BRIEF

Turn Down the Heat in the Arab World

April 10, 2015


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Climate change is already affecting the Arab World in dire ways. It will cause extreme heat to spread across more of the land for longer periods of time, making some regions unlivable and reducing growing areas for agriculture. Cities will feel an increasing heat island effect and most capital cities in the Middle East could face four months of exceedingly hot days every year. Rising temperatures will put intense pressure on crops and already scarce water resources, potentially increasing migration and the risk of conflict.

Ahead of the Paris COP 21, MENA governments are pressured to develop innovative green solutions, reduce their CO2 emissions, and sustainably protect their livelihoods and scarce natural resources especially water,  from the effects of climate change,.

The World Bank “Turn Down the Heat” reports warn that without concerted action, temperatures are on pace to rise to 4°C above pre-industrial times by the end of this century, and the MENA region will be hit harder with higher temperatures and more severe droughts.

Join us in fighting the impact of climate change in the Arab World!

This campaign aims to raise awareness on climate change and promote a long-term call for action in the Arab World.  Stay tuned for updated stories, blogs, postcards, infographics and data about how climate change affects the region and what actions are needed to address them.

The campaign will focus on the following themes:

Energy

Arab World countries have some of the highest wind and solar energy potentials in the world. Exploiting this wind and solar potential would strongly help Arab countries, enabling them to decrease the vulnerability of their existing energy systems Using wind and solar energy will also increase electricity production, which is important as demand in the majority of the countries is expected to increase steeply in coming decades due to demographic and economic development as well as to the increasing need for space cooling as temperatures rise.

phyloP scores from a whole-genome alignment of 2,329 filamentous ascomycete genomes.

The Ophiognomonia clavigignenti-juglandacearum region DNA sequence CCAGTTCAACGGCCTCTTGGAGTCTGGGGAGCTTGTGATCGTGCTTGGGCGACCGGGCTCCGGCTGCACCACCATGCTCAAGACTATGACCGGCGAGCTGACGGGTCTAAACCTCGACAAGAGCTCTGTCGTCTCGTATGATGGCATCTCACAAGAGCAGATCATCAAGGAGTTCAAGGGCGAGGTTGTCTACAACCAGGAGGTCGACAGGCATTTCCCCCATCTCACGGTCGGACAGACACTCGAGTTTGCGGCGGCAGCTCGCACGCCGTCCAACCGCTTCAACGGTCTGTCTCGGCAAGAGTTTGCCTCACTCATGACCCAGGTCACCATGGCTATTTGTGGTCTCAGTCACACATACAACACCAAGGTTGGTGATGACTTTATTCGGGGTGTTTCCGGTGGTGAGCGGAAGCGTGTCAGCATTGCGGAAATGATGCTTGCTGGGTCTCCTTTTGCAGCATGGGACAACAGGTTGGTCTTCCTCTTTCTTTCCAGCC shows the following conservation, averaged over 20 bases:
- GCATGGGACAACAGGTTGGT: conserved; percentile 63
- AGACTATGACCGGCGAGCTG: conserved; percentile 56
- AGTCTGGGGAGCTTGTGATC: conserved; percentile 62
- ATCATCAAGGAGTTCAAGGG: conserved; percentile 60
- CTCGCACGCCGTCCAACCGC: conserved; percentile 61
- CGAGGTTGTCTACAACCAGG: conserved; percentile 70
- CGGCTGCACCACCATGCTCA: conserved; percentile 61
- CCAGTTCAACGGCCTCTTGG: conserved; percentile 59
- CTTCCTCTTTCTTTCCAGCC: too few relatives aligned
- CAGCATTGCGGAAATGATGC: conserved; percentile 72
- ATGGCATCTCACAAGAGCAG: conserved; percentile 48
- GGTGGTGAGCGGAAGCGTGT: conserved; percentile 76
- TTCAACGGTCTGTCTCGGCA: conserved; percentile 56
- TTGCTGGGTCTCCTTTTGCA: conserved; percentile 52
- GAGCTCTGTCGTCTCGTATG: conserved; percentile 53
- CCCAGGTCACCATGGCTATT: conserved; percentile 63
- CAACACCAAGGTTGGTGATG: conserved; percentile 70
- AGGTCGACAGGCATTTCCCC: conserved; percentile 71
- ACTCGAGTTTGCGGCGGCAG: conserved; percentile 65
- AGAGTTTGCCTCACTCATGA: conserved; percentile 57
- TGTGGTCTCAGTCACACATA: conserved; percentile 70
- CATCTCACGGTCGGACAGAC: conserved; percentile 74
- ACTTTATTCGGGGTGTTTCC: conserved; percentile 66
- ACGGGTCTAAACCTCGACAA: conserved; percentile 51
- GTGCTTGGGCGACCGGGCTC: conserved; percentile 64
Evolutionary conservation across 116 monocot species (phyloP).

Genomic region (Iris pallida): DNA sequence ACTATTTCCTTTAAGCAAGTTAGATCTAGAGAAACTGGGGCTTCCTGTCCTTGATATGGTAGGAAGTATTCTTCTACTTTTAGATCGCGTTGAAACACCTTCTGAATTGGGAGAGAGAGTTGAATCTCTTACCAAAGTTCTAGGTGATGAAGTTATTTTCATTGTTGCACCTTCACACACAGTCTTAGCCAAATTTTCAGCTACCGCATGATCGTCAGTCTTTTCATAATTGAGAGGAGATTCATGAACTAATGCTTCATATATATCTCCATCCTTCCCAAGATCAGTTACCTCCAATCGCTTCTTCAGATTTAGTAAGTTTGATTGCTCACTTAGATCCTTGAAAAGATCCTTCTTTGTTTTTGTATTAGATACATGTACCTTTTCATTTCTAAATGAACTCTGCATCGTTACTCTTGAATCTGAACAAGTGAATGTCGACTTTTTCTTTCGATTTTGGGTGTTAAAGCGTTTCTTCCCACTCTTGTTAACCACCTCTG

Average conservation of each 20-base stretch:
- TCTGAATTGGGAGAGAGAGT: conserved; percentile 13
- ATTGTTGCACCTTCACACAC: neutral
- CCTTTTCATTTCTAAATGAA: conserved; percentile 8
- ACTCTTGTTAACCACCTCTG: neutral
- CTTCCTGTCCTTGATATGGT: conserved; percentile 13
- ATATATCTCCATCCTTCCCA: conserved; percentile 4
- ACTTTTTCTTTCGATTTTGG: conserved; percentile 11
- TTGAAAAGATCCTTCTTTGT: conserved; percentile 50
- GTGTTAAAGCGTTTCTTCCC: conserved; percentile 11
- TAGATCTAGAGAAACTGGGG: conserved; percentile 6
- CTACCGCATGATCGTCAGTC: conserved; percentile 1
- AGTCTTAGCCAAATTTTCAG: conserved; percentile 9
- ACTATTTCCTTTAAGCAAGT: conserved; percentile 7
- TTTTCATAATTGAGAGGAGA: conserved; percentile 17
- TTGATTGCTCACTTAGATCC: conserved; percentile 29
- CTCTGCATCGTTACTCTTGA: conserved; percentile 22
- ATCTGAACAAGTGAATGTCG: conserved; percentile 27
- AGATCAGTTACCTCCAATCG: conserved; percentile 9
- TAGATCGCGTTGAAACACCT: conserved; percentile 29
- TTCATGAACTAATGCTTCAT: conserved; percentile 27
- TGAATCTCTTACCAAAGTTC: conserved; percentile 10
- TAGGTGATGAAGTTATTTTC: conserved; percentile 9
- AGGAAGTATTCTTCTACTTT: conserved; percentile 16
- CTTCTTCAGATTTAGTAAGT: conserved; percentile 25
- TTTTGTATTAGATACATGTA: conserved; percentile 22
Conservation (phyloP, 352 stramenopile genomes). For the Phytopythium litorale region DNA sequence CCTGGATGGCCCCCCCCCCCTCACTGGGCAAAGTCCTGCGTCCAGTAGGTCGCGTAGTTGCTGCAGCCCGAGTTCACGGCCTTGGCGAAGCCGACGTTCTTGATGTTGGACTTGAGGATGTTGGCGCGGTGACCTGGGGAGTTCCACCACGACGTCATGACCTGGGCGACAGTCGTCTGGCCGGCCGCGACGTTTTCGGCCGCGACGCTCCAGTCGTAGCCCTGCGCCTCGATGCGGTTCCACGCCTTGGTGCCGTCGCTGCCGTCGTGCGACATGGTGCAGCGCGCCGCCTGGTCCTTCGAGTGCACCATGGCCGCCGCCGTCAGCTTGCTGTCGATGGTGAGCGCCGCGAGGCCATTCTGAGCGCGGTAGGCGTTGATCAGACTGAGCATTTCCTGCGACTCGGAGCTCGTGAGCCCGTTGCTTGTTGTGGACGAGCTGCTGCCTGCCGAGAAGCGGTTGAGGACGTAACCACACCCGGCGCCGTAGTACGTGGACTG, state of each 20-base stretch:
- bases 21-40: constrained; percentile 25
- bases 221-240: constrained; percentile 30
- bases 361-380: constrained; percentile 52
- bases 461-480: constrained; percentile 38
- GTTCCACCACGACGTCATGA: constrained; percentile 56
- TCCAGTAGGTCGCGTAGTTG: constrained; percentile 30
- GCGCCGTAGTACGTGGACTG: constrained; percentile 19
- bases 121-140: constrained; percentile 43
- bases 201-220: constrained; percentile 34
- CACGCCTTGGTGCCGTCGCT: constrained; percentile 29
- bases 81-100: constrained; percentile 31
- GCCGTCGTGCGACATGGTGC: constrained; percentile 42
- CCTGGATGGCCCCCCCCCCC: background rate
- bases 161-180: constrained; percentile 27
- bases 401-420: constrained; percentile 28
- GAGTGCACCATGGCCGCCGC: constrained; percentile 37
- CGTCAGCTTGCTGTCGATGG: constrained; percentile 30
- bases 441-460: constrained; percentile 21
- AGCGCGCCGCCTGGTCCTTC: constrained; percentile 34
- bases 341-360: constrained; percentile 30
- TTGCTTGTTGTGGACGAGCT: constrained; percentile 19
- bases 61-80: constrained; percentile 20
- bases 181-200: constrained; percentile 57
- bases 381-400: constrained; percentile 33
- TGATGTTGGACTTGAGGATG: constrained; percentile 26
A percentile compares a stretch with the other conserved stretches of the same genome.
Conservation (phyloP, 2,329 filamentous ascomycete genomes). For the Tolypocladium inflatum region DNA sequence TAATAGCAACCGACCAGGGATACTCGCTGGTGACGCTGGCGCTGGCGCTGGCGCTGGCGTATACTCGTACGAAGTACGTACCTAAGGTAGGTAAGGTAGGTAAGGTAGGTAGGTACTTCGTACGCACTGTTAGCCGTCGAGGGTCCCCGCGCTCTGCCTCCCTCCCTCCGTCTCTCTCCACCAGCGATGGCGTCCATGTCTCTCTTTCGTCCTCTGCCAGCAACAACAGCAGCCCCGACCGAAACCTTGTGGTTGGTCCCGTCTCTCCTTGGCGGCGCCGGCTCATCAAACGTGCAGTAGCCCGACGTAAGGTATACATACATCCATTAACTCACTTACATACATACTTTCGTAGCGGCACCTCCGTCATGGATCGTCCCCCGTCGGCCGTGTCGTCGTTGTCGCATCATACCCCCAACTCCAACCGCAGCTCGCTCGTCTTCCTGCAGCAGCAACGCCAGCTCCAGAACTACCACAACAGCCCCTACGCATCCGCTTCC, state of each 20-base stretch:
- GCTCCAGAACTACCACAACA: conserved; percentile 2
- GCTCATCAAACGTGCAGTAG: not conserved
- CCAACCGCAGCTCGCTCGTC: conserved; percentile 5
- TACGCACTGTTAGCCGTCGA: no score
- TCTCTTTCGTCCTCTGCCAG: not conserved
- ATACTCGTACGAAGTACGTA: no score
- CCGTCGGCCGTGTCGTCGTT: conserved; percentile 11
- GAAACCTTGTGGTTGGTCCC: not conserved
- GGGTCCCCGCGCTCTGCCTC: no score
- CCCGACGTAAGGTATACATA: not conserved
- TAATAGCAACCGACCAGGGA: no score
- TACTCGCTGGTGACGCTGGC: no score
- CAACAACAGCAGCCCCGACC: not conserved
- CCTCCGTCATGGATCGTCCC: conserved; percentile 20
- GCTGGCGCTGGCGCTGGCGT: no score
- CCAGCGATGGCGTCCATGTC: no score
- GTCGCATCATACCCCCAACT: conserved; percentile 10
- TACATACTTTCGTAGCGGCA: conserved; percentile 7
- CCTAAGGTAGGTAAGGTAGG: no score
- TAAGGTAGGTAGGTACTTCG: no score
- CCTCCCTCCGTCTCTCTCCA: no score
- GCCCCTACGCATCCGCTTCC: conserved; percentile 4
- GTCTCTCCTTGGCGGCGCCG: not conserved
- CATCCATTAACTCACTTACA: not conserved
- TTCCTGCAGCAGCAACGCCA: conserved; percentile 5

Air pollution

Sources of air pollution in the Arab World vary from transportation systems, greenhouse gas emissions,  and other gases from industries. Coupled with a shortage of institutional capabilities to manage air pollution, air quality has become unbreathable in most MENA’s largest cities, with tremendous impact on people’s health. Unprecedented unplanned urbanization, industrialization and migration of traditionally rural peoples and resettlement of refugees strain city services and give rise to air pollution.

Natural resources

In most MENA countries, scarce fresh water is diverted, misused, and polluted with hazardous wastes, sewage, agricultural waste, and other chemicals. Arable land is being lost to desertification and unplanned urbanization. Coastal zones are mismanaged and polluted with oil, threatening fragile ecosystems and biodiversity.

As a result of global warming, especially changes in precipitation patterns, water availability will decrease in most parts of the MENA region throughout the 21st century, with decreases possibly exceeding 15% in a 2°C world and 45% in a 4°C world.

More info